I consider this lack of thrillers for me to catch up on a travesty, because I found this book incredibly entertaining and suspenseful. It ticked all my guilty-pleasure boxes: a depraved serial killer, an unpredictable motive, a smart and feisty protagonist with her own secrets, a mysterious and alluring love interest, and the occasional POV chapters told by the victims in their last moments. I have to agree with Seventeen magazine that this book was perfect for fans of the Scream movie series (or maybe just the first and fourth movies…?), and for anyone who loves a good slasher-movie turned literary venture.

Makani is a relatable teenage heroine – quick-witted, secretive, loyal to her friends, and begrudgingly besotted with Ollie and his own secrets. (In short, a much more likable character than Neve Campbell’s whiny and occasionally-clueless Sydney Prescott.) Makani deals with the typical teenage dramas: falling hard for a mysterious and quiet boy, guiltily lying to her grandmother, and staying up all night to talk on the phone with her crush. However, she also has heavier baggage to carry, including an emotionally distant and troubled relationship with her self-centered parents, and a new last name courtesy of her own previous misdeeds in Hawaii. This gives her a gravitas that helps her fight her way through the darkness that descends on the town as the slayings continue, and find the drive to figure out the truth behind what’s happening.

I have to agree with Seventeen magazine that this book was perfect for fans of the Scream movie series (or maybe just the first and fourth movies…?), and for anyone who loves a good slasher-movie turned literary venture.”

Perkins writes a refreshingly diverse group of misfits in this novel, with a biracial, island-loving Makani, a transgender Hufflepuff-ish Darby, a goth-y and sarcastic Alex, and a mysteriously quiet and orphaned Ollie. She also includes goosebump-inducing chapters narrating the final moments of each clueless murder victim, which really invokes a sense of fear and dread in the reader. I found that to be an extra-inventive touch, and one I’d love to see in future horror novels. And while I wouldn’t classify this as a classic whodunit, I would like to point out that the ending is pretty brutal – and the violence is graphic and gruesome, but not in a twisted or over-the-top way for horror/thriller fans.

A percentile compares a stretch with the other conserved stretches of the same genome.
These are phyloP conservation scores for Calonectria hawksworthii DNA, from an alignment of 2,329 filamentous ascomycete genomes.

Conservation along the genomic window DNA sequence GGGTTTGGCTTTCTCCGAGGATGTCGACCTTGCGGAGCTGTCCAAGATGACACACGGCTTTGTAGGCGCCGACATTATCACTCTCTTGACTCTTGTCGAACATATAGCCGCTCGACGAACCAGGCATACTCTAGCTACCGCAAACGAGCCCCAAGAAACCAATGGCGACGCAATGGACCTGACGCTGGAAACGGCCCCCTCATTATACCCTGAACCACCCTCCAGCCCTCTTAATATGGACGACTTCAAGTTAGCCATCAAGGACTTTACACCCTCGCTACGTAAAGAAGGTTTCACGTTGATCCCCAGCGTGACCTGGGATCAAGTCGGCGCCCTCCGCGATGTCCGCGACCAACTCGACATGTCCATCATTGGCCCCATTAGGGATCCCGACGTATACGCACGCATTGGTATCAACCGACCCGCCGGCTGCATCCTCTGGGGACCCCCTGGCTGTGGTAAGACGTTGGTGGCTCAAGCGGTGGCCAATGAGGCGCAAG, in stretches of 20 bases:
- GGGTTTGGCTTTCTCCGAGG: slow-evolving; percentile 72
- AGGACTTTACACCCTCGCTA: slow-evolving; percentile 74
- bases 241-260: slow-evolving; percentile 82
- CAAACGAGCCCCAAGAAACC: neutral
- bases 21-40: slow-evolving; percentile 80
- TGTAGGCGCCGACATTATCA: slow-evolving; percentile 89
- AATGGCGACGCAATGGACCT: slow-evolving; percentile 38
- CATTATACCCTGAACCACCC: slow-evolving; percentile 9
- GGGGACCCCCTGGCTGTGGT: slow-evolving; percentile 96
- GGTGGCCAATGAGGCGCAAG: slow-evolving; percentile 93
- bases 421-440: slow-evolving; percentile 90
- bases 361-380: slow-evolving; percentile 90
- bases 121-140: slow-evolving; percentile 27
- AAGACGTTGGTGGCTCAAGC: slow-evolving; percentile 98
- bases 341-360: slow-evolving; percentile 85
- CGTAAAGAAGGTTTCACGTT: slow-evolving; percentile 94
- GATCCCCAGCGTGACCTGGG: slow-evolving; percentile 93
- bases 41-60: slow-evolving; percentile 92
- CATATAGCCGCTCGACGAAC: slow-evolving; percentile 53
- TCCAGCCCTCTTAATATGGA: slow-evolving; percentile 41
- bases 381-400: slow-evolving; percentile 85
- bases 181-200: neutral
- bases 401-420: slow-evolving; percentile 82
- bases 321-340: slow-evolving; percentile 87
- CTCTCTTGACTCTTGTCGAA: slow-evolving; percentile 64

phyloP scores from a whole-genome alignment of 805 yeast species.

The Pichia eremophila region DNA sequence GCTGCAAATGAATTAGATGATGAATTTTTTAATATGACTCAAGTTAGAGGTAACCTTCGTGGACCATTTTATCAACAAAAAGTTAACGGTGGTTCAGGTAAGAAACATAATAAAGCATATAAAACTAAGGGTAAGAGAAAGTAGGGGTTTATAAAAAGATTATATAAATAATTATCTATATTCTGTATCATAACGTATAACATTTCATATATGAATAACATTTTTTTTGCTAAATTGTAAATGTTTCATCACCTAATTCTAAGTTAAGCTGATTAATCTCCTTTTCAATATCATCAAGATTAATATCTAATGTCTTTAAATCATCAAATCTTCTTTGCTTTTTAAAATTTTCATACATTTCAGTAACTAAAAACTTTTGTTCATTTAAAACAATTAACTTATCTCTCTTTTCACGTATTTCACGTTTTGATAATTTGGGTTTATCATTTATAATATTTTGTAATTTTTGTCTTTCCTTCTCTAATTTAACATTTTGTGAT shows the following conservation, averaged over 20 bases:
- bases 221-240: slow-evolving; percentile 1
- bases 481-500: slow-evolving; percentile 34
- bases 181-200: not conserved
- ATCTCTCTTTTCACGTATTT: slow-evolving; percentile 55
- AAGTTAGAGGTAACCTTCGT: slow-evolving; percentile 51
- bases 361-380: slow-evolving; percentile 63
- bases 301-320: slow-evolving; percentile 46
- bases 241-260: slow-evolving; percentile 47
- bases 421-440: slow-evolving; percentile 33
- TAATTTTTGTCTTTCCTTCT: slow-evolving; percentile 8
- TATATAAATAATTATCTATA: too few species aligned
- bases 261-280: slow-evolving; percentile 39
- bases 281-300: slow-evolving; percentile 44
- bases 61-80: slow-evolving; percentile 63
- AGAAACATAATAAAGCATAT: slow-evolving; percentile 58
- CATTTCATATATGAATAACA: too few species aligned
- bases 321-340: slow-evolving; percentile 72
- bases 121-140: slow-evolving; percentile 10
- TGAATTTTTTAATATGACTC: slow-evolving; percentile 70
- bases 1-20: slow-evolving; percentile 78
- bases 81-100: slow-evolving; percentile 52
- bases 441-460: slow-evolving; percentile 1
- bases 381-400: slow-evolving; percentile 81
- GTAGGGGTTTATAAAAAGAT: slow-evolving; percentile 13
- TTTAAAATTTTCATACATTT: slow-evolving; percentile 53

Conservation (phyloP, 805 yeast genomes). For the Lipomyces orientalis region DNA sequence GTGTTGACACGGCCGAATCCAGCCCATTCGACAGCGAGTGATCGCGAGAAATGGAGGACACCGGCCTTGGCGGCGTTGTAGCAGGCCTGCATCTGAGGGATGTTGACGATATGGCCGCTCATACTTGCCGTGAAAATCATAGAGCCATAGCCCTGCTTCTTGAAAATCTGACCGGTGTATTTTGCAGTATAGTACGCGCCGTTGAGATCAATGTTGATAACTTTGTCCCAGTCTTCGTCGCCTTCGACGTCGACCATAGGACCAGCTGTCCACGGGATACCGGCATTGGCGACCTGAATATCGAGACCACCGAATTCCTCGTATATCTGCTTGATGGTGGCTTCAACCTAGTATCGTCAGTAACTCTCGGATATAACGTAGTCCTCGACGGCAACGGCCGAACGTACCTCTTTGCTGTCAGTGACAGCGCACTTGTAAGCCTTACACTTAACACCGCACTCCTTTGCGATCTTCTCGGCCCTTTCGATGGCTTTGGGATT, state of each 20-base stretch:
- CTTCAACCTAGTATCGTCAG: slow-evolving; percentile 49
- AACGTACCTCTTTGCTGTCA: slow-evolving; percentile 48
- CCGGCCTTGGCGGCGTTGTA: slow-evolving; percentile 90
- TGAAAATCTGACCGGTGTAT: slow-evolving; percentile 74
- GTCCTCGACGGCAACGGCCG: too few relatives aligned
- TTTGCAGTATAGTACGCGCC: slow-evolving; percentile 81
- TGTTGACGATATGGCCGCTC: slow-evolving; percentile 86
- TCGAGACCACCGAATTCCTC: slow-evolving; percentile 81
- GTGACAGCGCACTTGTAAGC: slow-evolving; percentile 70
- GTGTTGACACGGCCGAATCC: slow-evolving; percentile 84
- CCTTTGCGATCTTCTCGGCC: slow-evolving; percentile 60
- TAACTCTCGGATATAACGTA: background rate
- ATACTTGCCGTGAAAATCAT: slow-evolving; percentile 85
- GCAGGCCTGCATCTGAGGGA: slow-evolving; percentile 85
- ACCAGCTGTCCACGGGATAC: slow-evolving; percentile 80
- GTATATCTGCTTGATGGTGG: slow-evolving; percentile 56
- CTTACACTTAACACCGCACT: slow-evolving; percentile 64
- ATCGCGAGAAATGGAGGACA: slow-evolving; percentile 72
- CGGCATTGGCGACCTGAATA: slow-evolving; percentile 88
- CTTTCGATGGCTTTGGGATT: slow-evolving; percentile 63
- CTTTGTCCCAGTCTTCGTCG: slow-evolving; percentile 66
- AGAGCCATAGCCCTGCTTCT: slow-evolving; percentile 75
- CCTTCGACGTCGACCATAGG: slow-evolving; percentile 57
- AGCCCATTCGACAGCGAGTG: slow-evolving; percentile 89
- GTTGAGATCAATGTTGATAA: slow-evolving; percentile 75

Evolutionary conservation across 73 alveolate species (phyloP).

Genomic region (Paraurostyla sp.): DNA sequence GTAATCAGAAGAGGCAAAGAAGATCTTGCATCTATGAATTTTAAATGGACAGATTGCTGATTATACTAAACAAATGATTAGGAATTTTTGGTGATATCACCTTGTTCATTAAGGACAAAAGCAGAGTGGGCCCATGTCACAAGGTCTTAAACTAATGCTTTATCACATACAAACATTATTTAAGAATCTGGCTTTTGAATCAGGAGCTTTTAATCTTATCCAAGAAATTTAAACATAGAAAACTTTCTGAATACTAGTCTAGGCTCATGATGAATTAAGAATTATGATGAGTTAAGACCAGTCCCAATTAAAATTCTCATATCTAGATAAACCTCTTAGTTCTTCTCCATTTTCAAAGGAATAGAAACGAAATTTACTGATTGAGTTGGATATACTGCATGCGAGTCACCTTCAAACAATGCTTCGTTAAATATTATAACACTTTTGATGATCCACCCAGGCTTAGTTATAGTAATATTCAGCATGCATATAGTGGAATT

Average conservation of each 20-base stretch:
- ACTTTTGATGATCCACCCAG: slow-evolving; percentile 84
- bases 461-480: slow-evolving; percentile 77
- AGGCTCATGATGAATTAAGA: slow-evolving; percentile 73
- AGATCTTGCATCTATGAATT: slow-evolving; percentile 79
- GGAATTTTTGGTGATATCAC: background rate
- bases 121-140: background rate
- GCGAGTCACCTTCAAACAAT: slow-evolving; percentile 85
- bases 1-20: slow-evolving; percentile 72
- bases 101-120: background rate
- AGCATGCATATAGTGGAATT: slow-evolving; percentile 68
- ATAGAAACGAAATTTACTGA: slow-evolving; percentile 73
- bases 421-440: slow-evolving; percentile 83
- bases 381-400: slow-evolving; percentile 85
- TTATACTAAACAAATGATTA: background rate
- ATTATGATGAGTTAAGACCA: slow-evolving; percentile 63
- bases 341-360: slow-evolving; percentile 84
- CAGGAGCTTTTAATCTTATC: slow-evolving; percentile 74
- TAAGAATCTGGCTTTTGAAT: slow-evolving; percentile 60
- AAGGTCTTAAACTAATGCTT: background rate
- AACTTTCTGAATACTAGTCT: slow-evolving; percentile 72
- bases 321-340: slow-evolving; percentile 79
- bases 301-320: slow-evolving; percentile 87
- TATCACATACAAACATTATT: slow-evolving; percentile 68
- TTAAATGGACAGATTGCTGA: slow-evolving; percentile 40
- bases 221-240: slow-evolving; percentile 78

I was pretty amused by the Amazon reviews that refer to this book as “just a romance,” or “really more a romance than a thriller.” I wholeheartedly disagree; there was more foreboding, more disquiet, and more actual murder than there ever were mentions of kissing or *gasp* dating. And anyway – can’t the two genres meet? I mean, Heather Graham has made a killing as a paranormal romance author, and her books are almost completely centered on the romance, with murders almost as an afterthought. I found this book to be a lovely and frightening mystery starring a couple of misfits who just happen to find understanding, and occasional moments of peace and calm, in each other’s arms…which, to me, is a perfect story. Especially when a ruthless killer is hunting them down. (What can I say? We like what we like.)